media, movies, tv comments edit

I’ve spent some serious time watching movies in the last couple of days, so I figured I’d fill you in.

24, Season Three: I spent the entirety of Monday, from 8:00a to Tuesday at 1:00a, watching the third season of 24, marathon style. My dad and Jenn also took part in the festivities and things went much like the last marathon (for season two) - lots of fun with lots of fattening food.

I thought the third season of 24 was good. Maybe not quite as good as the second season, but good nonetheless. I felt more connected to the characters in the second season, and while the third season had the same good writing and acting that I’ve come to expect, I felt there was just something missing. A couple of the characters really irritated me in the third season, while I wasn’t irritated by anyone in the second season. (I think they were supposed to be irritating, so the effect was right on.)

I still find it amazing that we got through supposedly 24 hours of real-time action in 17 hours. That means if you watch this thing on TV, you’re losing 29% of your time in commercials. That’s absolutely unacceptable, and for that reason alone it’s worth buying (or renting) the DVDs to watch it that way. My time is worth more than the networks would like to allow for.

One interesting item of note: There’s a considerable overlap of talent between 24 and La Femme Nikita. I liked both of those shows. Significant?

Do check out the third season of 24 if you haven’t already. You won’t be disappointed.

Anchorman: The Legend of Ron Burgundy: I’m a huge Will Ferrell fan. He was great on Saturday Night Live, I thought Elf was hilarious, and I even had a good time with A Night at the Roxbury, lame as it was. I anticipated good things when I saw the previews for Anchorman, which made me laugh out loud.

I am actually dumber for having watched Anchorman. Not only was the entire story generally without focus, the jokes were stupid and the characters were totally unmemorable. I read the reviews at Amazon on this and folks compared this favorably to his other movies, saying that if you liked Ferrell’s other work, you’ll like this. I disagree: I feel that Ferrell’s other work has been reasonably clever and funny; this is just garbage. It’s almost like the writers couldn’t figure out what would be funny, so they held a contest and took joke submissions, then pasted the random jokes into a storyboard (regardless of whether they made any sense) and started shooting.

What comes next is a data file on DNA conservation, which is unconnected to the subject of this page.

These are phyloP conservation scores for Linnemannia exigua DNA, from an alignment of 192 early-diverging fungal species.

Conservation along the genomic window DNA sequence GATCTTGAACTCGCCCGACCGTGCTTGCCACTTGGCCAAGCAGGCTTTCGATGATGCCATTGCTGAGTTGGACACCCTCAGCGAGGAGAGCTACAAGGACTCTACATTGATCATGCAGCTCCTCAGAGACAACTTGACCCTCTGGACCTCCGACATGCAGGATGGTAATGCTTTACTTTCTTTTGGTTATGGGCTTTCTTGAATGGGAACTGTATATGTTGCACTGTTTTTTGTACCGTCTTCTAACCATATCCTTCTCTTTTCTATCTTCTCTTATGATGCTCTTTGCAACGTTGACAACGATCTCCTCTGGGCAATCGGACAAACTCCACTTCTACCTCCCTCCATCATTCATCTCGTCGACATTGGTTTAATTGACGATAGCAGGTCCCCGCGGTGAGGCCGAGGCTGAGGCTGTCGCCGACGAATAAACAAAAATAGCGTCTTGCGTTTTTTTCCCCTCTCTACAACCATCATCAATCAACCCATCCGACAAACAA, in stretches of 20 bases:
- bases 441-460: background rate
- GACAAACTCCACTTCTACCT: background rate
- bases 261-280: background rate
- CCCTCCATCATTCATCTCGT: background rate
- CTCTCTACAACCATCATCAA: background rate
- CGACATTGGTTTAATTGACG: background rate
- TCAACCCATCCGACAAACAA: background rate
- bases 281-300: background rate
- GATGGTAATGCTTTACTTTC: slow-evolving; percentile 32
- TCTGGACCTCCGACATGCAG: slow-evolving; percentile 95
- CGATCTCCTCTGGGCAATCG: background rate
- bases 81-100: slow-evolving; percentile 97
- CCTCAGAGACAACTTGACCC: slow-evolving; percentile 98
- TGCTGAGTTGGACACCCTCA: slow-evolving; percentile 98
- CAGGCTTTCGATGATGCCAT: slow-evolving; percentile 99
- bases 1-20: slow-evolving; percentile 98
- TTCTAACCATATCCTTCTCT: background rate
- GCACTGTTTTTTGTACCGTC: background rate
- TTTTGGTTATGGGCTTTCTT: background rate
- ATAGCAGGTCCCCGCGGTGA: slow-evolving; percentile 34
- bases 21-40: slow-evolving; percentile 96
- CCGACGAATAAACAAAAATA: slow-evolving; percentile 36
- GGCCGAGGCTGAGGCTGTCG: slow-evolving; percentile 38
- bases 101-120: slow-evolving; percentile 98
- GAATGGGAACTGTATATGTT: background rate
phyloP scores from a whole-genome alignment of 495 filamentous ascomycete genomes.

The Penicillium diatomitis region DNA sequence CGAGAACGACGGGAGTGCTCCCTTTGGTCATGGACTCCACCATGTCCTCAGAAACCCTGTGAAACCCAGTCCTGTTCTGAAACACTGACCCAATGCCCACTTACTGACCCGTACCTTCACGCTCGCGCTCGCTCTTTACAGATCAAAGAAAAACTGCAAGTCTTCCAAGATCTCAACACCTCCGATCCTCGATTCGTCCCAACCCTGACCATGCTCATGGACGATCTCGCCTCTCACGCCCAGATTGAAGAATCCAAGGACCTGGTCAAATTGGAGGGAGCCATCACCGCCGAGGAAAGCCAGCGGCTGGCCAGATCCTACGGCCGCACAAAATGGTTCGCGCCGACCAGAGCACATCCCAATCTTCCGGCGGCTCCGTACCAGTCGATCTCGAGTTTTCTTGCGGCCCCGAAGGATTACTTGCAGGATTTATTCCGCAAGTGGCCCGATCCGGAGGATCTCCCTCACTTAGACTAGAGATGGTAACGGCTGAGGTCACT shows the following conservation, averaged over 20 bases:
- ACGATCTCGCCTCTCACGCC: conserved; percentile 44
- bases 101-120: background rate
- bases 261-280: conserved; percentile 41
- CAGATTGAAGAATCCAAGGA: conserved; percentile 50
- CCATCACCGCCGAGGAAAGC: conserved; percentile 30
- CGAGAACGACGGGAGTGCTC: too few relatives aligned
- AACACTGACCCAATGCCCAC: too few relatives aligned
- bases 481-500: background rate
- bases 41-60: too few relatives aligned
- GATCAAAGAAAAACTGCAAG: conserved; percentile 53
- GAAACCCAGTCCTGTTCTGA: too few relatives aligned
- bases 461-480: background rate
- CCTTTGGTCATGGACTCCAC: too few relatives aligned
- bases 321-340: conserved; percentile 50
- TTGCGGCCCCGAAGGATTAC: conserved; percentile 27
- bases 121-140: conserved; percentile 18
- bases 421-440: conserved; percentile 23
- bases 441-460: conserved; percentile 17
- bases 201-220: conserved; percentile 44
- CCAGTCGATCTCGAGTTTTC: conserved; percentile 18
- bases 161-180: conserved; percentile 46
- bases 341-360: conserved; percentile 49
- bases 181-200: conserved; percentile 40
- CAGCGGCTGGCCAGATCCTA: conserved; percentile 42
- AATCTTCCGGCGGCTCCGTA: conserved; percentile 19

Not only that, but they did the one unforgivable thing when it comes to movies: They showed really funny scenes in the preview that didn’t even make it to the final film.

Terrible, terrible, terrible. Don’t waste your time or your money.

Resident Evil: Apocalypse: This movie got panned by critics, and I see why: There’s really a very weak plot and the whole thing revolves around action and action alone. I say there’s a time and place for movies like that. I thought the first Resident Evil movie was not bad, implying that it wasn’t award-winningly good, but I didn’t necessarily feel my time was totally wasted. I left it entertained. The same is true here. Weak plot, nonexistant acting (though I do love Milla Jovovich, and have found a new affinity for Sienna Guillory)… but entertaining. I think there’s something to be said for that.